Siobhán Kane made the trip to France for the Justin Vernon-curated Pitchfork Paris (and a little illicit sandwich smuggling) a couple of weeks ago.  

Siobhán Kane made the trip to France for the Justin Vernon-curated Pitchfork Paris (and a little illicit sandwich smuggling too) a couple of weeks ago.

It seemed like an interesting proposition inviting Justin Vernon (Bon Iver) to curate Pitchfork’s festival in Paris over the October Bank Holiday, especially since his own background is steeped in community-spirited DIY, and that Pitchfork’s stages at Primavera Sound over the last couple of years have probably been the best curated of the festival. You never really need a reason to visit the great City of Light; even the fact that it somehow still exists is remarkable, as Woody Allen seems to suggest in Midnight in Paris.

Taking a cue from their successful Chicago festival, and partnership with Primavera, Pitchfork have realised that a city festival is an attractive proposition, because it benefits both the city and the patrons, and is potentially easier to manage.The two day festival took place in the Grand Halle De La Villette which is within Parc De Villette and just off the pretty canal, which instantly brought to mind cycling, something that is easy to avail of in Paris. We signed up for the Velib cycles which are a great resource; reliable, well managed and cheap (but you do have to give a deposit on your card of €150 which they freeze, which was a bit of a shock, though they return it ten days from when you have finished with your bicycle).

The weather was crispily autumnal, and cycling down to Parc De La Villette from St. Germain was a delight, taking in the Saturday society, replete with families, couples, dreamy girls and elegant men, roast chestnut sellers, people flying kites, walking dogs, taking in life. It felt mildly strange that we were going to trade all of that in to spend several hours in the dark in an old slaughterhouse, but music often takes you to surreal situations.

The nineteenth century Grand Halle De La Villette was the biggest slaughterhouse in Paris until 1974, and is huge – 22,000 square yards. Yet it is almost tiny in the context of La Grande Halle, Paris’s largest public park. After 1974, Grand Halle De La Villette was made a National Historic Monument and renovated to accommodate events, which its design lends itself well to, since it is made of glass and metal, with its roof acting as a kind of clear-eyed umbrella, melding nineteenth century conceits with twenty-first century needs.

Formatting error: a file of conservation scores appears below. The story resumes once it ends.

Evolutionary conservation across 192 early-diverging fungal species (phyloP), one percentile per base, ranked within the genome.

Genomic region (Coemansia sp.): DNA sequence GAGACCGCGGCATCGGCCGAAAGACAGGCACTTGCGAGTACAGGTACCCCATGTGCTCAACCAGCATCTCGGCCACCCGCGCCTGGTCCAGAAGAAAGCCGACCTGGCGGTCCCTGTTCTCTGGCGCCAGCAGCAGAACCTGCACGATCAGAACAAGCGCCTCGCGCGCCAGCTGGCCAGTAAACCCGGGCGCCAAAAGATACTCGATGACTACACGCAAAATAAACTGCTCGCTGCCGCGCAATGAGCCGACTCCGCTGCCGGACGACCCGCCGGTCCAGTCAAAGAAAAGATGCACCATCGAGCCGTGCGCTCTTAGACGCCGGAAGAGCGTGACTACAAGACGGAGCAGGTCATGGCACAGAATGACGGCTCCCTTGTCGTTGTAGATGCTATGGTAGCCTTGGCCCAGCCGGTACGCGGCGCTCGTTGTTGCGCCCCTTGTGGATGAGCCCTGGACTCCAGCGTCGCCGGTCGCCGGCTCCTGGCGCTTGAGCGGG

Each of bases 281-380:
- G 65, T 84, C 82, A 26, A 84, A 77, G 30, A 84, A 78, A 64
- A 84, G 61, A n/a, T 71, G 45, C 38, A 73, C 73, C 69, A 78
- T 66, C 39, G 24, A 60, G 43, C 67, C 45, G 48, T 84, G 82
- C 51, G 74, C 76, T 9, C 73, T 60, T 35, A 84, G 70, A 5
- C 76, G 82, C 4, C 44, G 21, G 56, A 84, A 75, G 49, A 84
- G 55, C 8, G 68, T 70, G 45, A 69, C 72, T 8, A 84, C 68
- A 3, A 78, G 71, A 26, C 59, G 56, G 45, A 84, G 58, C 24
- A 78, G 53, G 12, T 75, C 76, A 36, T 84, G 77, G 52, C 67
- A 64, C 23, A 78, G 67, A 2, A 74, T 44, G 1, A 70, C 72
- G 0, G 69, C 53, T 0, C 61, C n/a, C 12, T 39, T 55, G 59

So it was with excitement that we made our pilgrimage there. The people administering the festival were warm, but once inside a few things did not feel right, mainly the basic touches. Perhaps because it was a Bon Iver-curated festival, I hoped for a more delicate approach, but there was a lot of advertising all over the building, depressingly by organisations such as American Apparel and Spotify, which seemed heavy-handed. There were a couple of makeshift bars sponsored by Heineken, and unbelievably, two hot dogs stands, for just under 5000 people. There were no other choices for food, and no availability of tea or coffee. We tried to smuggle in sandwiches the next day, but that proved to be disastrous. This might not seem important, since it is all about the music, except that if you left the building at all to get some dinner, you would not be allowed back in, which seemed odd since the music on the first day went from 4pm – 5am.

Pitchfork were managing the festival in conjunction with their Parisian partners Super!, and in truth it felt like a chance missed to really create something very special. However, the two days were packed full of some very interesting musical highlights.

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